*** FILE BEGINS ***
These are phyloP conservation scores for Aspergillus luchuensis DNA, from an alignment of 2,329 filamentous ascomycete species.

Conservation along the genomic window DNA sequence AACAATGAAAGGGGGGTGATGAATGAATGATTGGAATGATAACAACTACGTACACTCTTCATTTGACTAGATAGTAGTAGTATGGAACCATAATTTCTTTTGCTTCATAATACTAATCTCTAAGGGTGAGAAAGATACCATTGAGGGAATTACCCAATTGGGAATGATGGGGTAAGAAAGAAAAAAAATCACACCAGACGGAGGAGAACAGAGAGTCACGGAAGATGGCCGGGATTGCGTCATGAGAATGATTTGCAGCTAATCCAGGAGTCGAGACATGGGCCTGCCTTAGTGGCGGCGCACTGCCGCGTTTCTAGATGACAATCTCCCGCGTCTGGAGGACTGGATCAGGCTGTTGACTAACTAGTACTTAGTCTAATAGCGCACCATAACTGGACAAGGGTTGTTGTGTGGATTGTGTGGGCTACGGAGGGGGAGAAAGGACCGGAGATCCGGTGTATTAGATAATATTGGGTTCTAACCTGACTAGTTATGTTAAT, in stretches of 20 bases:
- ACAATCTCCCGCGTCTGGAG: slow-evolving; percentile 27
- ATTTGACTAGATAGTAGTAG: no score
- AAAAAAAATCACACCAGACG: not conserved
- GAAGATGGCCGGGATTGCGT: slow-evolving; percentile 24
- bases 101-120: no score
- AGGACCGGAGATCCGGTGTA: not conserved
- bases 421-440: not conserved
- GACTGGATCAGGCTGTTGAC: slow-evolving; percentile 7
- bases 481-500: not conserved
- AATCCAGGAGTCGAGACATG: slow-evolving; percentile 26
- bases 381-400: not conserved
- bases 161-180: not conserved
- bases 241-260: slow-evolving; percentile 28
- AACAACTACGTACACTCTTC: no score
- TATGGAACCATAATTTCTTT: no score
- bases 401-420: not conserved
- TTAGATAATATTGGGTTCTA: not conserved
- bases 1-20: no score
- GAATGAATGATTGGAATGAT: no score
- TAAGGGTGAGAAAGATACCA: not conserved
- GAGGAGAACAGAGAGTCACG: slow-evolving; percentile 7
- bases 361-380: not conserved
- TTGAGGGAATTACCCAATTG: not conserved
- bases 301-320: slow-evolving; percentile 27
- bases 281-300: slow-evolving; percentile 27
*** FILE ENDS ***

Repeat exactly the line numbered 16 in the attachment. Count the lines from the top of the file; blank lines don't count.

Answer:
- AACAACTACGTACACTCTTC: no score